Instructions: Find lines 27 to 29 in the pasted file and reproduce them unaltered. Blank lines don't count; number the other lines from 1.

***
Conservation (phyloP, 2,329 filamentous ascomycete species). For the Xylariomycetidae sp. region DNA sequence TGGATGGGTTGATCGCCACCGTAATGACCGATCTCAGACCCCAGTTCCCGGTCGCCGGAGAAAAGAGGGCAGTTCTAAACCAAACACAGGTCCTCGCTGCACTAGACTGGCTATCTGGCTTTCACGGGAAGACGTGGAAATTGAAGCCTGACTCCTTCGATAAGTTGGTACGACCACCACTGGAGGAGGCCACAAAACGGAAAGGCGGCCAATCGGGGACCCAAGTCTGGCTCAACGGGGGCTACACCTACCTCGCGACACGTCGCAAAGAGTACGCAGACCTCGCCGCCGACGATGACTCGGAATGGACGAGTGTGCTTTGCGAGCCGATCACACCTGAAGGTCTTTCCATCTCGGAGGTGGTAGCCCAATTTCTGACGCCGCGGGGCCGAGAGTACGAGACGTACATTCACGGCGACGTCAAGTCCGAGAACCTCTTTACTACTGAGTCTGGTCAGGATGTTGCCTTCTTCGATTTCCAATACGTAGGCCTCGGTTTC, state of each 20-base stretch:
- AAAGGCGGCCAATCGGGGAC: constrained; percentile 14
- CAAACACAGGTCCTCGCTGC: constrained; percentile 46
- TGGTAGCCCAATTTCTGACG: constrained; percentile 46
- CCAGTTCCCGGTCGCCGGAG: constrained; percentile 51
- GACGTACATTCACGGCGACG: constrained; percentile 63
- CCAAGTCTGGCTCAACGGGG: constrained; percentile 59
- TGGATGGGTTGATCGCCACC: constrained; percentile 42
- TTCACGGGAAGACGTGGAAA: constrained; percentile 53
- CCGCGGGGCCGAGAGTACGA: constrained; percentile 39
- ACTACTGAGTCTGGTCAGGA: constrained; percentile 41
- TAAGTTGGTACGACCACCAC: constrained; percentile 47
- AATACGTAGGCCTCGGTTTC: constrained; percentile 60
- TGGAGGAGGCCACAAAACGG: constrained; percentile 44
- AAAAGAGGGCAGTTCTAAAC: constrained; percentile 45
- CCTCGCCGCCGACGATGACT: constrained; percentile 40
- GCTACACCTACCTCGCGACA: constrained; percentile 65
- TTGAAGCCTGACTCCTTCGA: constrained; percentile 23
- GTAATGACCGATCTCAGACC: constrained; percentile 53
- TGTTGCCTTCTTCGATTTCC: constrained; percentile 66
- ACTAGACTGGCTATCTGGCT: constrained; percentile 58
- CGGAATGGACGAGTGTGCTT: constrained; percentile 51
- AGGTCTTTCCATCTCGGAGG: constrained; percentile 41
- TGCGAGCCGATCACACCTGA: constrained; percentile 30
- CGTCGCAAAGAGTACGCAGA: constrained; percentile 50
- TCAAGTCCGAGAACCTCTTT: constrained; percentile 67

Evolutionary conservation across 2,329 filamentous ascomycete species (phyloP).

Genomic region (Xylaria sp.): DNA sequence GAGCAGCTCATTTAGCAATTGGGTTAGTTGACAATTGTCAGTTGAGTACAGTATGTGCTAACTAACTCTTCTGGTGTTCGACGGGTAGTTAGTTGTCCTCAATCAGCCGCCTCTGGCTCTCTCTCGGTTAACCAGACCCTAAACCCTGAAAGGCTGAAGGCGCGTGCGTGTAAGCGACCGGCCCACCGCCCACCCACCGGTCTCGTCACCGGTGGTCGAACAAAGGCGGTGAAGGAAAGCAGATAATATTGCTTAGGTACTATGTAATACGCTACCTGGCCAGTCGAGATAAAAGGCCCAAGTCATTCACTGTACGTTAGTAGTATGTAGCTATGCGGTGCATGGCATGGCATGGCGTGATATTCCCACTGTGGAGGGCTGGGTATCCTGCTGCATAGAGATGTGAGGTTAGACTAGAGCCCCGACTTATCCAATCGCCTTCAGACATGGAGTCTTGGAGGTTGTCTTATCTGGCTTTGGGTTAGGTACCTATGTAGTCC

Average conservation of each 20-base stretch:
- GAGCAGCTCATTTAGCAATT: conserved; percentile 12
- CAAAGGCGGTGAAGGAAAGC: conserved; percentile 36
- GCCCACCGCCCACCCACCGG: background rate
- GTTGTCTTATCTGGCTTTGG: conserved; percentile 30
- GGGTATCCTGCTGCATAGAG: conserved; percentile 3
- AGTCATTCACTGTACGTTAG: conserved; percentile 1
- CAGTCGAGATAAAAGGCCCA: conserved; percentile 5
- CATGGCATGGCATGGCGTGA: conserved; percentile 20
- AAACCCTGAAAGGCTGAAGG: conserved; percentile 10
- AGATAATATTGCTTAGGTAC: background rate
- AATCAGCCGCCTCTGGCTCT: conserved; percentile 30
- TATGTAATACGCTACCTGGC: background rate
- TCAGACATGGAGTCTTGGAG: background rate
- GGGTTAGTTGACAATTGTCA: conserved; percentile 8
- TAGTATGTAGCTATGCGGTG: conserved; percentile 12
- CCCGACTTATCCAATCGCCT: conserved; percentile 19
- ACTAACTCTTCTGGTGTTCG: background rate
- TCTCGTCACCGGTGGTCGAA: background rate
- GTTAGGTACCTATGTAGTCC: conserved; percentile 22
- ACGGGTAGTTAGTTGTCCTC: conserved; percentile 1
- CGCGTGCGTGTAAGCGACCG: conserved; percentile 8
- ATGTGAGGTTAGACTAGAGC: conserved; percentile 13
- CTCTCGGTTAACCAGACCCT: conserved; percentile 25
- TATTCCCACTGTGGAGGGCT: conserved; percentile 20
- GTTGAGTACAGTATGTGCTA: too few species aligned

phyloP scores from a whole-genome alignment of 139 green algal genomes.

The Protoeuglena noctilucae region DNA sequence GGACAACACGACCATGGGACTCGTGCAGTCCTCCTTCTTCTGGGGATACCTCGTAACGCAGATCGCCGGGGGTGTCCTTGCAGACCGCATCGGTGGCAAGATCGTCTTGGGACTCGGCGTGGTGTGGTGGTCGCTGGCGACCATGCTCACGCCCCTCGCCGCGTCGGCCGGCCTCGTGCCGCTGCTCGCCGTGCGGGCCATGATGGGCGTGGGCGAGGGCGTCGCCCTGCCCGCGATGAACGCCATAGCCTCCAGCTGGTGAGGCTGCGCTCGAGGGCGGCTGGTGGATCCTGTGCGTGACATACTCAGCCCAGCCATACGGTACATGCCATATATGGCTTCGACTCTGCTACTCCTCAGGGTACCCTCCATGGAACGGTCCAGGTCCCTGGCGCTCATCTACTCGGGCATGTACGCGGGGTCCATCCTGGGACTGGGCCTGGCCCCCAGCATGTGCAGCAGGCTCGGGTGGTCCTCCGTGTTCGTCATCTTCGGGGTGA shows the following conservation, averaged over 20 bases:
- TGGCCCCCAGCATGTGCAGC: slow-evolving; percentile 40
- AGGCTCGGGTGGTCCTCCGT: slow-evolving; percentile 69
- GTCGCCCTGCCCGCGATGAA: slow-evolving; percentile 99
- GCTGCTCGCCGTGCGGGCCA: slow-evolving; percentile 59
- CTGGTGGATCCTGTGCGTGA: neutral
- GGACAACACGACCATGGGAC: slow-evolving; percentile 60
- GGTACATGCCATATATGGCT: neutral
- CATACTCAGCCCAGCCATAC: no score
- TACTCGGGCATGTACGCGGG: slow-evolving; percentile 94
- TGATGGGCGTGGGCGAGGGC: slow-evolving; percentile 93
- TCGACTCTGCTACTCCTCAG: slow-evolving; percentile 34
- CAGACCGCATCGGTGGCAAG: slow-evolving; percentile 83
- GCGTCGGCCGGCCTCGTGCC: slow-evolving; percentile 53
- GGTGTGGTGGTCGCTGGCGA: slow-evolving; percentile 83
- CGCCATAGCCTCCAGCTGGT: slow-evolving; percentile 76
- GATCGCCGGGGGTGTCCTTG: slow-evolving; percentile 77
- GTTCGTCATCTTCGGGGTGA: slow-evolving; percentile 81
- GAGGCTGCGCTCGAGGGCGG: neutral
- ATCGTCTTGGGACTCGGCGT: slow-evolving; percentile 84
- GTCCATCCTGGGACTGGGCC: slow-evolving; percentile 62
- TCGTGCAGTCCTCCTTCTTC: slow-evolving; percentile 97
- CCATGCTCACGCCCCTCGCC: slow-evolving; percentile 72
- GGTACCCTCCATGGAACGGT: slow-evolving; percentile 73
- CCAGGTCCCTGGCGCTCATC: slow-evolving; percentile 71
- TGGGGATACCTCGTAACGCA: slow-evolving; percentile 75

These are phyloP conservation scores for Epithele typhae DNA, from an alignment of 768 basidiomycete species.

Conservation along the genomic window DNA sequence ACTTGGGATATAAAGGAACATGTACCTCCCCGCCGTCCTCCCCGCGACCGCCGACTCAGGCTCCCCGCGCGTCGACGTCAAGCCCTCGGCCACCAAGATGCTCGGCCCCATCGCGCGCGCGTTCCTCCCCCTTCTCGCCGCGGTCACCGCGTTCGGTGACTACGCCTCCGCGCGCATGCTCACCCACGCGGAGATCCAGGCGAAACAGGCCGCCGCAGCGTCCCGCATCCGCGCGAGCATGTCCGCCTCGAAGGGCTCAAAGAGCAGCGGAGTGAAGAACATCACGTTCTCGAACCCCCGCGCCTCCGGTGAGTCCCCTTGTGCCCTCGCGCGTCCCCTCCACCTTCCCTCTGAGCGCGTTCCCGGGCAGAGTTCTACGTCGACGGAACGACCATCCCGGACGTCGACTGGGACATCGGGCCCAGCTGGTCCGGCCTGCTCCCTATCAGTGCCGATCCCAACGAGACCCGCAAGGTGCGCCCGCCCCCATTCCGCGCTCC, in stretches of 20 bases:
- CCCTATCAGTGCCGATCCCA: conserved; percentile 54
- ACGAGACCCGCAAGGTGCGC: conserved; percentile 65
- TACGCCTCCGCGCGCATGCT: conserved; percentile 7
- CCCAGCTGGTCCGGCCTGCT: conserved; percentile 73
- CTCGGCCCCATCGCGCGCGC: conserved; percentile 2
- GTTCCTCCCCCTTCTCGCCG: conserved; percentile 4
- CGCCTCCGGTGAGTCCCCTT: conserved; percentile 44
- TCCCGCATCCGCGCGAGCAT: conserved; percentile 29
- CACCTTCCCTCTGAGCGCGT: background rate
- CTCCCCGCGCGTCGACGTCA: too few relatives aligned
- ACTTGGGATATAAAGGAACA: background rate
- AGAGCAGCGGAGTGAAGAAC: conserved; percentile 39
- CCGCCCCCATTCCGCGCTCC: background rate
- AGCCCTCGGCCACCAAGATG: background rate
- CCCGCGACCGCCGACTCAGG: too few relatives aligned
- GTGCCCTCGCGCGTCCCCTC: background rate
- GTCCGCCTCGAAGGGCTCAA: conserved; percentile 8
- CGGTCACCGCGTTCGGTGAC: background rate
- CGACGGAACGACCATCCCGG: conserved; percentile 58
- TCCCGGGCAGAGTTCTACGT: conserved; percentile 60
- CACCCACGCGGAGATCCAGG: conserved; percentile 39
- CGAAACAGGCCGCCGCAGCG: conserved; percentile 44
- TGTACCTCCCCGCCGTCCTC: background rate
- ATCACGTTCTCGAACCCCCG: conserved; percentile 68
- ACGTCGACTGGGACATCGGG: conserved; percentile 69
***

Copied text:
Evolutionary conservation across 2,329 filamentous ascomycete species (phyloP).

Genomic region (Xylaria sp.): DNA sequence GAGCAGCTCATTTAGCAATTGGGTTAGTTGACAATTGTCAGTTGAGTACAGTATGTGCTAACTAACTCTTCTGGTGTTCGACGGGTAGTTAGTTGTCCTCAATCAGCCGCCTCTGGCTCTCTCTCGGTTAACCAGACCCTAAACCCTGAAAGGCTGAAGGCGCGTGCGTGTAAGCGACCGGCCCACCGCCCACCCACCGGTCTCGTCACCGGTGGTCGAACAAAGGCGGTGAAGGAAAGCAGATAATATTGCTTAGGTACTATGTAATACGCTACCTGGCCAGTCGAGATAAAAGGCCCAAGTCATTCACTGTACGTTAGTAGTATGTAGCTATGCGGTGCATGGCATGGCATGGCGTGATATTCCCACTGTGGAGGGCTGGGTATCCTGCTGCATAGAGATGTGAGGTTAGACTAGAGCCCCGACTTATCCAATCGCCTTCAGACATGGAGTCTTGGAGGTTGTCTTATCTGGCTTTGGGTTAGGTACCTATGTAGTCC

Average conservation of each 20-base stretch: